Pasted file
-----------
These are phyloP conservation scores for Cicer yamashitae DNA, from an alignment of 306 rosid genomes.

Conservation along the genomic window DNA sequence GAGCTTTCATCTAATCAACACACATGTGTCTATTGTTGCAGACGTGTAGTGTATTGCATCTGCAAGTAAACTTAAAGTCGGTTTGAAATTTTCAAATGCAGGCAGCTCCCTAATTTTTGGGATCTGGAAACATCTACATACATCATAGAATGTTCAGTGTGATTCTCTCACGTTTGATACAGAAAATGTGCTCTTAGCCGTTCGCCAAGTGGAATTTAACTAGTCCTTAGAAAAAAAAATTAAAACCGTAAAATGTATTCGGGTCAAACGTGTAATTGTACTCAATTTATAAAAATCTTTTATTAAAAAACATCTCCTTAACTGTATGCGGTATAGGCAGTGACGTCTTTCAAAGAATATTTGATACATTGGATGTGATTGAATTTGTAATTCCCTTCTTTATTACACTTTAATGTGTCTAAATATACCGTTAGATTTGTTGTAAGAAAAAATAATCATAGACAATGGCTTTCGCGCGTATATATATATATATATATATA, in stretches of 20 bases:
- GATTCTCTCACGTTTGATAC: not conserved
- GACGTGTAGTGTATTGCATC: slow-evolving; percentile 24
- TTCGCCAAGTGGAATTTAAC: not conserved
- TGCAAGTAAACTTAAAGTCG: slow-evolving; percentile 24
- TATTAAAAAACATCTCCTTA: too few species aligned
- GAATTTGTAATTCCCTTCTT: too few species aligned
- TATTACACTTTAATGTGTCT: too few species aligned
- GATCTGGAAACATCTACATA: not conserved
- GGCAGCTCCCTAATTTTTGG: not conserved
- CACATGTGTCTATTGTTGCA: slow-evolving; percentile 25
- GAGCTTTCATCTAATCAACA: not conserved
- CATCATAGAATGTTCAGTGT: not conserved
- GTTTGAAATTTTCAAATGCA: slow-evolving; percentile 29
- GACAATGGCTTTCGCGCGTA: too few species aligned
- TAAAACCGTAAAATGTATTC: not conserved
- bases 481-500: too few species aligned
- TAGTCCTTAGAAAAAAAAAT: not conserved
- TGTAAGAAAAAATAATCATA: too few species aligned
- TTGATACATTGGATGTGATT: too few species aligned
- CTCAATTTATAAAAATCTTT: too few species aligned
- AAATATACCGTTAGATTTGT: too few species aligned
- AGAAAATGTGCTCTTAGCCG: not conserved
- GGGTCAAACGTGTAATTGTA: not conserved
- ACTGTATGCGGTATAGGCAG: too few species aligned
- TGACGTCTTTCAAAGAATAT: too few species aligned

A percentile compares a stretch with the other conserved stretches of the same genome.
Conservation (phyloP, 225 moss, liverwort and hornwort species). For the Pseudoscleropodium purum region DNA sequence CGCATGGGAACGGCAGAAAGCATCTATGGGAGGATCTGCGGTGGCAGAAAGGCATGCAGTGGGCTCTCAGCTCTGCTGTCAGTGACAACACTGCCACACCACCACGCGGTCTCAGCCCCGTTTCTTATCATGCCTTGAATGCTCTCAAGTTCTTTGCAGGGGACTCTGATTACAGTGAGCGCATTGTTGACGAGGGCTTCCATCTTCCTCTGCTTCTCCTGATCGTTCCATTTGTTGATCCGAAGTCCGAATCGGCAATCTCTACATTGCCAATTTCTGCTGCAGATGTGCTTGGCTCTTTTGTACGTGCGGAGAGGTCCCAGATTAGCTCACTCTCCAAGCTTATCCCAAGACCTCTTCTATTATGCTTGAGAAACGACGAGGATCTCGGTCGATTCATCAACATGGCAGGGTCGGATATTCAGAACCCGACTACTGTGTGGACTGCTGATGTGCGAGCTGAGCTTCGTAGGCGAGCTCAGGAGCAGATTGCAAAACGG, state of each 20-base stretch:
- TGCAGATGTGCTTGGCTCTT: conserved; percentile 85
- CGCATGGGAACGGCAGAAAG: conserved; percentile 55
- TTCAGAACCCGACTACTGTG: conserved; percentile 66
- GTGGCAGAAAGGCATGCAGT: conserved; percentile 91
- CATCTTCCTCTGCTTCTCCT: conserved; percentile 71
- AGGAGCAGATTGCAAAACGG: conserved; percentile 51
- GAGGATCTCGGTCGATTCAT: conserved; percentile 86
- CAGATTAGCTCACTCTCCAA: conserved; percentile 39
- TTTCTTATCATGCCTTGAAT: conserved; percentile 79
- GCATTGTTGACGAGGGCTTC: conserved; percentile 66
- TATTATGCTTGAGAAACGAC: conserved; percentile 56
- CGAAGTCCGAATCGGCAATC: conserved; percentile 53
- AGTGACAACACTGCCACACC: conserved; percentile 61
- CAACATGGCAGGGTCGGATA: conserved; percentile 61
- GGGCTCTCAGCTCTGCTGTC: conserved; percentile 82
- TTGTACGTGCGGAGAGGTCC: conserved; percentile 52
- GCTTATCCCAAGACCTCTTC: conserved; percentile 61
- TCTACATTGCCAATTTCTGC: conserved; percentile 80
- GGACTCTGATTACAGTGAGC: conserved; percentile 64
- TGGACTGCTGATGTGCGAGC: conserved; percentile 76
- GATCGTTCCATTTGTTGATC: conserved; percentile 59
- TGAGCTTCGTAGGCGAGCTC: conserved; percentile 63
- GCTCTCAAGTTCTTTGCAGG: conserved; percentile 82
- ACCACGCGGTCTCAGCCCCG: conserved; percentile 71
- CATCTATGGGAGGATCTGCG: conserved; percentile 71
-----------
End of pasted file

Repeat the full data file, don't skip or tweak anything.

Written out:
These are phyloP conservation scores for Cicer yamashitae DNA, from an alignment of 306 rosid genomes.

Conservation along the genomic window DNA sequence GAGCTTTCATCTAATCAACACACATGTGTCTATTGTTGCAGACGTGTAGTGTATTGCATCTGCAAGTAAACTTAAAGTCGGTTTGAAATTTTCAAATGCAGGCAGCTCCCTAATTTTTGGGATCTGGAAACATCTACATACATCATAGAATGTTCAGTGTGATTCTCTCACGTTTGATACAGAAAATGTGCTCTTAGCCGTTCGCCAAGTGGAATTTAACTAGTCCTTAGAAAAAAAAATTAAAACCGTAAAATGTATTCGGGTCAAACGTGTAATTGTACTCAATTTATAAAAATCTTTTATTAAAAAACATCTCCTTAACTGTATGCGGTATAGGCAGTGACGTCTTTCAAAGAATATTTGATACATTGGATGTGATTGAATTTGTAATTCCCTTCTTTATTACACTTTAATGTGTCTAAATATACCGTTAGATTTGTTGTAAGAAAAAATAATCATAGACAATGGCTTTCGCGCGTATATATATATATATATATATA, in stretches of 20 bases:
- GATTCTCTCACGTTTGATAC: not conserved
- GACGTGTAGTGTATTGCATC: slow-evolving; percentile 24
- TTCGCCAAGTGGAATTTAAC: not conserved
- TGCAAGTAAACTTAAAGTCG: slow-evolving; percentile 24
- TATTAAAAAACATCTCCTTA: too few species aligned
- GAATTTGTAATTCCCTTCTT: too few species aligned
- TATTACACTTTAATGTGTCT: too few species aligned
- GATCTGGAAACATCTACATA: not conserved
- GGCAGCTCCCTAATTTTTGG: not conserved
- CACATGTGTCTATTGTTGCA: slow-evolving; percentile 25
- GAGCTTTCATCTAATCAACA: not conserved
- CATCATAGAATGTTCAGTGT: not conserved
- GTTTGAAATTTTCAAATGCA: slow-evolving; percentile 29
- GACAATGGCTTTCGCGCGTA: too few species aligned
- TAAAACCGTAAAATGTATTC: not conserved
- bases 481-500: too few species aligned
- TAGTCCTTAGAAAAAAAAAT: not conserved
- TGTAAGAAAAAATAATCATA: too few species aligned
- TTGATACATTGGATGTGATT: too few species aligned
- CTCAATTTATAAAAATCTTT: too few species aligned
- AAATATACCGTTAGATTTGT: too few species aligned
- AGAAAATGTGCTCTTAGCCG: not conserved
- GGGTCAAACGTGTAATTGTA: not conserved
- ACTGTATGCGGTATAGGCAG: too few species aligned
- TGACGTCTTTCAAAGAATAT: too few species aligned

A percentile compares a stretch with the other conserved stretches of the same genome.
Conservation (phyloP, 225 moss, liverwort and hornwort species). For the Pseudoscleropodium purum region DNA sequence CGCATGGGAACGGCAGAAAGCATCTATGGGAGGATCTGCGGTGGCAGAAAGGCATGCAGTGGGCTCTCAGCTCTGCTGTCAGTGACAACACTGCCACACCACCACGCGGTCTCAGCCCCGTTTCTTATCATGCCTTGAATGCTCTCAAGTTCTTTGCAGGGGACTCTGATTACAGTGAGCGCATTGTTGACGAGGGCTTCCATCTTCCTCTGCTTCTCCTGATCGTTCCATTTGTTGATCCGAAGTCCGAATCGGCAATCTCTACATTGCCAATTTCTGCTGCAGATGTGCTTGGCTCTTTTGTACGTGCGGAGAGGTCCCAGATTAGCTCACTCTCCAAGCTTATCCCAAGACCTCTTCTATTATGCTTGAGAAACGACGAGGATCTCGGTCGATTCATCAACATGGCAGGGTCGGATATTCAGAACCCGACTACTGTGTGGACTGCTGATGTGCGAGCTGAGCTTCGTAGGCGAGCTCAGGAGCAGATTGCAAAACGG, state of each 20-base stretch:
- TGCAGATGTGCTTGGCTCTT: conserved; percentile 85
- CGCATGGGAACGGCAGAAAG: conserved; percentile 55
- TTCAGAACCCGACTACTGTG: conserved; percentile 66
- GTGGCAGAAAGGCATGCAGT: conserved; percentile 91
- CATCTTCCTCTGCTTCTCCT: conserved; percentile 71
- AGGAGCAGATTGCAAAACGG: conserved; percentile 51
- GAGGATCTCGGTCGATTCAT: conserved; percentile 86
- CAGATTAGCTCACTCTCCAA: conserved; percentile 39
- TTTCTTATCATGCCTTGAAT: conserved; percentile 79
- GCATTGTTGACGAGGGCTTC: conserved; percentile 66
- TATTATGCTTGAGAAACGAC: conserved; percentile 56
- CGAAGTCCGAATCGGCAATC: conserved; percentile 53
- AGTGACAACACTGCCACACC: conserved; percentile 61
- CAACATGGCAGGGTCGGATA: conserved; percentile 61
- GGGCTCTCAGCTCTGCTGTC: conserved; percentile 82
- TTGTACGTGCGGAGAGGTCC: conserved; percentile 52
- GCTTATCCCAAGACCTCTTC: conserved; percentile 61
- TCTACATTGCCAATTTCTGC: conserved; percentile 80
- GGACTCTGATTACAGTGAGC: conserved; percentile 64
- TGGACTGCTGATGTGCGAGC: conserved; percentile 76
- GATCGTTCCATTTGTTGATC: conserved; percentile 59
- TGAGCTTCGTAGGCGAGCTC: conserved; percentile 63
- GCTCTCAAGTTCTTTGCAGG: conserved; percentile 82
- ACCACGCGGTCTCAGCCCCG: conserved; percentile 71
- CATCTATGGGAGGATCTGCG: conserved; percentile 71